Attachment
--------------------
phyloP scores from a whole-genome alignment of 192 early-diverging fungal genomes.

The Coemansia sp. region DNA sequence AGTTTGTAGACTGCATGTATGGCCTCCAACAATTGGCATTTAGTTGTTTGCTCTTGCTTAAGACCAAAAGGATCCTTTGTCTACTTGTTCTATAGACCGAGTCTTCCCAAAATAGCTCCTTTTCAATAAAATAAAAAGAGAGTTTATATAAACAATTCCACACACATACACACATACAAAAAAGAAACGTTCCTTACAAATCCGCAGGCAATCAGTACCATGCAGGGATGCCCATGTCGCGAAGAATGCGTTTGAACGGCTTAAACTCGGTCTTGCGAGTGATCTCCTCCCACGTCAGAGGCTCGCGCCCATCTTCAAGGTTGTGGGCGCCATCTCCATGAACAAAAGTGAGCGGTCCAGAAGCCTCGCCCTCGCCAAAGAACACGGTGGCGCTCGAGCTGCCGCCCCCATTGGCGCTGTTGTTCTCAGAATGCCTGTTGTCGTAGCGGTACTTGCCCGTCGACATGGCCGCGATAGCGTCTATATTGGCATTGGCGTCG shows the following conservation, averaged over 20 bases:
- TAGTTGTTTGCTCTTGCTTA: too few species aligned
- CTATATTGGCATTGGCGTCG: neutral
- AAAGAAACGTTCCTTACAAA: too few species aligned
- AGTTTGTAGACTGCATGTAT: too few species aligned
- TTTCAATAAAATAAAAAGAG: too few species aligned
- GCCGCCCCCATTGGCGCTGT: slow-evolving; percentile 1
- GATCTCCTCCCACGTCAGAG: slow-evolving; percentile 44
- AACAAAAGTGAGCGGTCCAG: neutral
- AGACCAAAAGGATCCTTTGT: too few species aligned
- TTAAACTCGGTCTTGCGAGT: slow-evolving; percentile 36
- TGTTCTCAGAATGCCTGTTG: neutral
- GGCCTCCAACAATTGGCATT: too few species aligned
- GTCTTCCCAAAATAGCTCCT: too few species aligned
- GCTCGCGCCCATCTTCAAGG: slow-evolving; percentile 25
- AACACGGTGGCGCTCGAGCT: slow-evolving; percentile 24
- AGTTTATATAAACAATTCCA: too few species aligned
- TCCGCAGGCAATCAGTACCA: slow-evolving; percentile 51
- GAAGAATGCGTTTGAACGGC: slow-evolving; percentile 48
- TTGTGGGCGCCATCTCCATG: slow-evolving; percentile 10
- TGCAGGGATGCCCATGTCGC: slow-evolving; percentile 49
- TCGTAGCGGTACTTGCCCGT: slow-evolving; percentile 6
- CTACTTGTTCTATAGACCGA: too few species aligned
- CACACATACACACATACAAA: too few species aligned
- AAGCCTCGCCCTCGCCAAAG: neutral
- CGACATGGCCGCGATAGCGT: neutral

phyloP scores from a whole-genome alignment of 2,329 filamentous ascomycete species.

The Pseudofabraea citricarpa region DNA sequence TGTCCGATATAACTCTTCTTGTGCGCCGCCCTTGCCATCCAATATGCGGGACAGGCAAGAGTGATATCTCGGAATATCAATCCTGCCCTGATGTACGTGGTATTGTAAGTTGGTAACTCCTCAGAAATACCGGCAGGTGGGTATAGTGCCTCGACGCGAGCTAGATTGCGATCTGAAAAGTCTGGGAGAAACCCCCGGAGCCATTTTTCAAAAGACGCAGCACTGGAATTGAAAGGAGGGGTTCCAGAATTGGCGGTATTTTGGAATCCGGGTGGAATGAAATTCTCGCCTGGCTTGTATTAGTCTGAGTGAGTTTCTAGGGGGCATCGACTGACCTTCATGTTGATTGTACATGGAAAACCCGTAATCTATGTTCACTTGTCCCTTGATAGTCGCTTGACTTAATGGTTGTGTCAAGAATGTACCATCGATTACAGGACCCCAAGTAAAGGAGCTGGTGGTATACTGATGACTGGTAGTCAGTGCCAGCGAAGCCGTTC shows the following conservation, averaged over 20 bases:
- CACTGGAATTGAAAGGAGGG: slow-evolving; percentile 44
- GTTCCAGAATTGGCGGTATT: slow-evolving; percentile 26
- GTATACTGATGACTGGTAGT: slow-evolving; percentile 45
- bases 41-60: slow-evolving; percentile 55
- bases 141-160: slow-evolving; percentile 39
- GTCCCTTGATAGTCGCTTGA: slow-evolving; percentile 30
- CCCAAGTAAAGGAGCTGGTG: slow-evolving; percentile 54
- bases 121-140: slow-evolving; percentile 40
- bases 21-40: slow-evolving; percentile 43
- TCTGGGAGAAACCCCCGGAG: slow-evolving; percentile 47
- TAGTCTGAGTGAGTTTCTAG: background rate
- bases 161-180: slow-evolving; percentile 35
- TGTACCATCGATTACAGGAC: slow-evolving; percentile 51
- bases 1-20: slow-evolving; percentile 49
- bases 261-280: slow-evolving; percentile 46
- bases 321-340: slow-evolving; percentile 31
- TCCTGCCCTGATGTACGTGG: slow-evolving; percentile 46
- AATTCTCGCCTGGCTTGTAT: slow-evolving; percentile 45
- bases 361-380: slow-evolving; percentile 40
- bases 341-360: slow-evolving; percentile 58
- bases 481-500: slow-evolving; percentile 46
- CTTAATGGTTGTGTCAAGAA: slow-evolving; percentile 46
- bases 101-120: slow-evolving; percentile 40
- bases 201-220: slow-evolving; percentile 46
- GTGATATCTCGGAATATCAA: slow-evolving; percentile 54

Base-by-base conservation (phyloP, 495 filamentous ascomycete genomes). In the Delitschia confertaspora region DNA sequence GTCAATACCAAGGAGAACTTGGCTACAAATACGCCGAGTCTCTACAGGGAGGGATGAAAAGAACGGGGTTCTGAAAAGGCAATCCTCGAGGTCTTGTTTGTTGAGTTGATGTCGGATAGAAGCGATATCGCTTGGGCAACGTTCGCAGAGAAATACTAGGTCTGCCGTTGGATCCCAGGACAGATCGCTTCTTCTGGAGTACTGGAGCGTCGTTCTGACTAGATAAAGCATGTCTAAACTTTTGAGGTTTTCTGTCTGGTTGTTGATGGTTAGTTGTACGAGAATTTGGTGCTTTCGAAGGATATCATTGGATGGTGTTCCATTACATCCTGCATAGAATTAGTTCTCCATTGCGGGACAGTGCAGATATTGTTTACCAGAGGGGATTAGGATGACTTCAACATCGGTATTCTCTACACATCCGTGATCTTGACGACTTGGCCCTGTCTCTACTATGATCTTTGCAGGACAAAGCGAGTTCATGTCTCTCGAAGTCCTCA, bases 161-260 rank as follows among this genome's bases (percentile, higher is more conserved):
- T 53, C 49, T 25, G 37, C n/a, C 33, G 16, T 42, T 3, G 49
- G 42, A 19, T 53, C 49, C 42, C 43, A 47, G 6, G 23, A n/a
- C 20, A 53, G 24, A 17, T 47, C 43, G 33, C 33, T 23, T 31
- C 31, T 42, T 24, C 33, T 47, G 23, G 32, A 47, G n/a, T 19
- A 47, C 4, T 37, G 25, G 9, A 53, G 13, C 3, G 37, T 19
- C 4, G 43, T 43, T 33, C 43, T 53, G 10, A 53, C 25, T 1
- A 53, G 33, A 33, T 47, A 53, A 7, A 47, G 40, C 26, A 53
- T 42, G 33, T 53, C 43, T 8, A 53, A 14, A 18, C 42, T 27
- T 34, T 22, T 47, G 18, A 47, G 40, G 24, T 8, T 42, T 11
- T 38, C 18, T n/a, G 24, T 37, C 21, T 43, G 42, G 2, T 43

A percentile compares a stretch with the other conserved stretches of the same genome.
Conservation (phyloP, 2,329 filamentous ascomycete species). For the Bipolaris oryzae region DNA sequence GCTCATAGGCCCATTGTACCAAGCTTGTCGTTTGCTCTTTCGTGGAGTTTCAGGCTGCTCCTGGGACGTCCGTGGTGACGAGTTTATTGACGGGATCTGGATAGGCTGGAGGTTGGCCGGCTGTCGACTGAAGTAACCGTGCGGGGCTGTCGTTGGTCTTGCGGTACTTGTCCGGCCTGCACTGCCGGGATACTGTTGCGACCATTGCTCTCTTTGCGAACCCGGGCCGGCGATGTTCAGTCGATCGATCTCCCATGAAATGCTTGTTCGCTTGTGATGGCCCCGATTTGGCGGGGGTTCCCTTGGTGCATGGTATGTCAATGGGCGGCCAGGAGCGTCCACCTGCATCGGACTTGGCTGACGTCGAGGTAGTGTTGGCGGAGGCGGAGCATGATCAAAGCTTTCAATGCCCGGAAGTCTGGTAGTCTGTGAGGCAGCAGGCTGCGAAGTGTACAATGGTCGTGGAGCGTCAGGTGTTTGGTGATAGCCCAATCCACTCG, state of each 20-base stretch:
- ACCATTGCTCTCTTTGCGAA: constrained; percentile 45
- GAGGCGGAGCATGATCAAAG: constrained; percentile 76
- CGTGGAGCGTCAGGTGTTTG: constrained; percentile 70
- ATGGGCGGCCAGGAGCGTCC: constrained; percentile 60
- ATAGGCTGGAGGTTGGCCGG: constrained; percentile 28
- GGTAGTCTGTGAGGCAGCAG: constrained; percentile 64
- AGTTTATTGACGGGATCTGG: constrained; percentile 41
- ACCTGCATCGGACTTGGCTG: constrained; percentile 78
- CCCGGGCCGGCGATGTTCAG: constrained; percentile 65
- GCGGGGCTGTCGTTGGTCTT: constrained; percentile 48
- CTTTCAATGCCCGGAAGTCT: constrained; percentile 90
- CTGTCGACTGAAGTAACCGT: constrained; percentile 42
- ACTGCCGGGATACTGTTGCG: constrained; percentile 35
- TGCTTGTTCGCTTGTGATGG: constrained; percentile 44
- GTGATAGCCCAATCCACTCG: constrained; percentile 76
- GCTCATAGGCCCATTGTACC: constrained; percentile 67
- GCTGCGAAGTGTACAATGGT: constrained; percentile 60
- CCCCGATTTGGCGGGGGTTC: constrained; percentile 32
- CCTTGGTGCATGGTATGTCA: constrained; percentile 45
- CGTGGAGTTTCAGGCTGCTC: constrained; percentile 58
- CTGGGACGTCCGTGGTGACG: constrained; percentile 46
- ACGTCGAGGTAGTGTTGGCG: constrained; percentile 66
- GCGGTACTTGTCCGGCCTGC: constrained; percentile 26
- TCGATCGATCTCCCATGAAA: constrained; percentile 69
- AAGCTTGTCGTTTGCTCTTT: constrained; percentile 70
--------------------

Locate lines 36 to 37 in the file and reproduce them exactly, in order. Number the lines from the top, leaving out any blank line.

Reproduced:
- CCCAAGTAAAGGAGCTGGTG: slow-evolving; percentile 54
- bases 121-140: slow-evolving; percentile 40